There is a moment late in "Call of the Sea" where Norah Everhart, the game's heroine, is walking through an otherworldly temple adorned with murals depicting ritual sacrifice. "This place is like a labyrinth," she says aloud, then, looking at one of the murals, she gasps, "They were submerged in black ichor!"
I giggled to myself when I heard those words because they seemed to perfectly sum up the pulpy tenor of this game, which wears its affinity for H.P. Lovecraft and weird, early 20th-century fiction like a flower in a lapel.
Set during the closing months of 1934, "Call of the Sea" is a demanding puzzle game that follows Norah, a former art teacher, as she travels by ship to an island east of Tahiti. Her journey from Denver to the South Pacific is occasioned by a package she received in the mail that contained a key, an ornamental knife and a picture of her husband, Harry, with the coordinates of the island written on the back.
For the past few months Norah has fretted over the whereabouts of her husband who vanished while trying to find a cure for his wife's mysterious illness.
On the trail of her husband, Norah discovers that the people of Tahiti and the seafaring folk who work in the area shun the unnamed neighboring island. But she finds the captain of a ship who is willing to drop her off in a paddle boat near the island and return to pick her up three days later. As she draws closer to the shoreline she is startled by the sight of a stone obelisk rising above a promontory near the center of the island. It matches a drawing she made that was inspired by a dream.
Ashore, she discovers that the feelings of chronic fatigue associated with her illness are gone.
As Norah heads inland she will come across symbols and ideograms on the surfaces of walls and objects, which she'll jot down in a notebook. One of the easier puzzles early in the game finds her needing to decipher the marking on a device that controls the directional orientation of a wooden bridge. By exploring the nearby area Norah will come across pillars containing symbols along with drawings of mountains, fish and water. She can use her findings to figure out the sequence in which to arrange the dials on the device that controls the bridge.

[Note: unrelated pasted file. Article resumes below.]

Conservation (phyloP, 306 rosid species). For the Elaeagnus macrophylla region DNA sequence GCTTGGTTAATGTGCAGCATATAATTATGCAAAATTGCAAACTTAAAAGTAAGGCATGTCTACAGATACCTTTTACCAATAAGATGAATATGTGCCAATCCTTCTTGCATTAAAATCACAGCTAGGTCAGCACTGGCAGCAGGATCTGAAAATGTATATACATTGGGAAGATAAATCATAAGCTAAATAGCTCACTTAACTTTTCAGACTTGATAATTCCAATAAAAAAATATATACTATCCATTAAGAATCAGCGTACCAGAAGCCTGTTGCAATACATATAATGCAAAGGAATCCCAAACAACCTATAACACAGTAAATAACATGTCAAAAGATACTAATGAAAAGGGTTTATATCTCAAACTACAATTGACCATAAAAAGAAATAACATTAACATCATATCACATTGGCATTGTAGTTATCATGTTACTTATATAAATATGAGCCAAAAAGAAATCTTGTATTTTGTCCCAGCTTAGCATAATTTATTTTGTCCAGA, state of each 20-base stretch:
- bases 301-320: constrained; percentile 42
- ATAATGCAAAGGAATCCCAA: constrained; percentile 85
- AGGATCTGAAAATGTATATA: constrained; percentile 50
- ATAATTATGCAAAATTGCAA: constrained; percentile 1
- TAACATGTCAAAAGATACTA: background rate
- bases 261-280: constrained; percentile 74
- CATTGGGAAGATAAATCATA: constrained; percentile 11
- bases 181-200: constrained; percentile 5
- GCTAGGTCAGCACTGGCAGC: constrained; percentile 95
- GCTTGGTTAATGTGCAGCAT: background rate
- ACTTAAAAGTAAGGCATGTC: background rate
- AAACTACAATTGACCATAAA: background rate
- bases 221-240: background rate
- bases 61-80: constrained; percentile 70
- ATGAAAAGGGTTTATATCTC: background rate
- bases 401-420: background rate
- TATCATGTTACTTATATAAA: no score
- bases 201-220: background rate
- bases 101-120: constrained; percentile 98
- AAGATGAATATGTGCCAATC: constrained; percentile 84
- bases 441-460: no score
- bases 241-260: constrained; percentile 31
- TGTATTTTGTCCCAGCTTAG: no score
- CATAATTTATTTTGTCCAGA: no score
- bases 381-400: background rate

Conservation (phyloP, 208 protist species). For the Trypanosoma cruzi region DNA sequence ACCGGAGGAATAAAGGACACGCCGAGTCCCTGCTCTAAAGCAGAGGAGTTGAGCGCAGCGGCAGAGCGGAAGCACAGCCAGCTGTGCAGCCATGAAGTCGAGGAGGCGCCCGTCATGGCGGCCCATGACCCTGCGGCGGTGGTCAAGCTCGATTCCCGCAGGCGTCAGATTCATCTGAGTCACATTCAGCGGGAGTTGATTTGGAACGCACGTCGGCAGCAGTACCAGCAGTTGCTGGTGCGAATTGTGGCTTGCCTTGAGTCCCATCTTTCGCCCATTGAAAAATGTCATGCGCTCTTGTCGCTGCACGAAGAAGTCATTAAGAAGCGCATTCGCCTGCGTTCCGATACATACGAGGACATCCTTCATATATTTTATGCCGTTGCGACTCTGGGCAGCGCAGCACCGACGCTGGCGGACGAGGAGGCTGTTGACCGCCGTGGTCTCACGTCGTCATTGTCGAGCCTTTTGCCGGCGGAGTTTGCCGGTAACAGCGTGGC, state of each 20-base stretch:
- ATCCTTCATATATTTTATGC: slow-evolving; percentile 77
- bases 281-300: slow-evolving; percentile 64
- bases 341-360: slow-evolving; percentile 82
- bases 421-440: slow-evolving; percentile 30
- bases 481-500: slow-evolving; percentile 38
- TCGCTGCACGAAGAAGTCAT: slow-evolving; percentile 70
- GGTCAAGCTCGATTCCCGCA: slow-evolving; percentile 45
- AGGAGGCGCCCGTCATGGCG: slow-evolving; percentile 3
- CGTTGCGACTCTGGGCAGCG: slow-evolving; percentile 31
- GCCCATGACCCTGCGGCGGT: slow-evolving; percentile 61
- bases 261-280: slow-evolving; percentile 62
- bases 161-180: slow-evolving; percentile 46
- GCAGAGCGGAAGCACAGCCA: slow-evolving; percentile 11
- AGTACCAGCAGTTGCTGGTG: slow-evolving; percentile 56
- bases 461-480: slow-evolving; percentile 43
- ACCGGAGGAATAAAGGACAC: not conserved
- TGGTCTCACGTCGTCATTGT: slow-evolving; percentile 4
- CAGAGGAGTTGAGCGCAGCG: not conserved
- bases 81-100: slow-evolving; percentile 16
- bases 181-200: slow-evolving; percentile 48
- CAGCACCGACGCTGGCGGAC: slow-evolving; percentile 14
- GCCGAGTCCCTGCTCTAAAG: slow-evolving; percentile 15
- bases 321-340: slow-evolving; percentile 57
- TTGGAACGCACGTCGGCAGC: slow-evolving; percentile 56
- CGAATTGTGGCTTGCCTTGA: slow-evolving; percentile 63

The game's story is a pastiche of genre cliches: an island that acts as a portal to another realm; an illness that brings with it a gift as well as a curse; madness; blood sacrifice, etc. Everything feels derived from something else. (Even Norah's plucky spirit seems like it was cribbed from movies.)
However, the game's art direction and ingenious puzzles give "Call of the Sea" undeniable momentum.
I played "Call of the Sea" on an Xbox Series X hooked up to a Samsung 4K QLED TV after first trying it out on my computer. I couldn't help but note how much better it looked with HDR lighting, so I started the game over on the Xbox. Watching the color of the sky shade from yellow to green to violet, depending on where Norah is standing, made for its own pleasant diversion early on, while near the end there are underwater sections that I enjoyed solely for their aquatic beauty.
"Call of the Sea" is stuffed with puzzles that range from very clever to borderline maddening. To unlock the secrets of the island and her own latent abilities, Norah will have to play instruments, translate symbols, arrange constellations, manipulate water levels and press all sorts of levers at the right time or in a particular order.
There is no way I could have completed the game in time to finish this review without consulting online resources. Truthfully, even if I'd had more time, I would not have had the patience to pour over some of the puzzles — because I was indifferent to Norah's fate.
Still, the care that went into the game's mechanics construction is evident. (Cue Zelda metaphor: Imagine a game that feels like a big water temple.)
"Call of the Sea" will be welcomed by those who enjoy a challenging puzzle game with a matinee feel of familiarity and extravagance. For those of us with less patience, there are other ways to spend our time.
“Call of the Sea”
Developer: Out of the Blue
Publisher: Raw Fury
Platforms: Xbox One, Xbox Series X and Series S, Microsoft Windows
Rating: E for Everyone; Commonsense Media suggests age 10 and older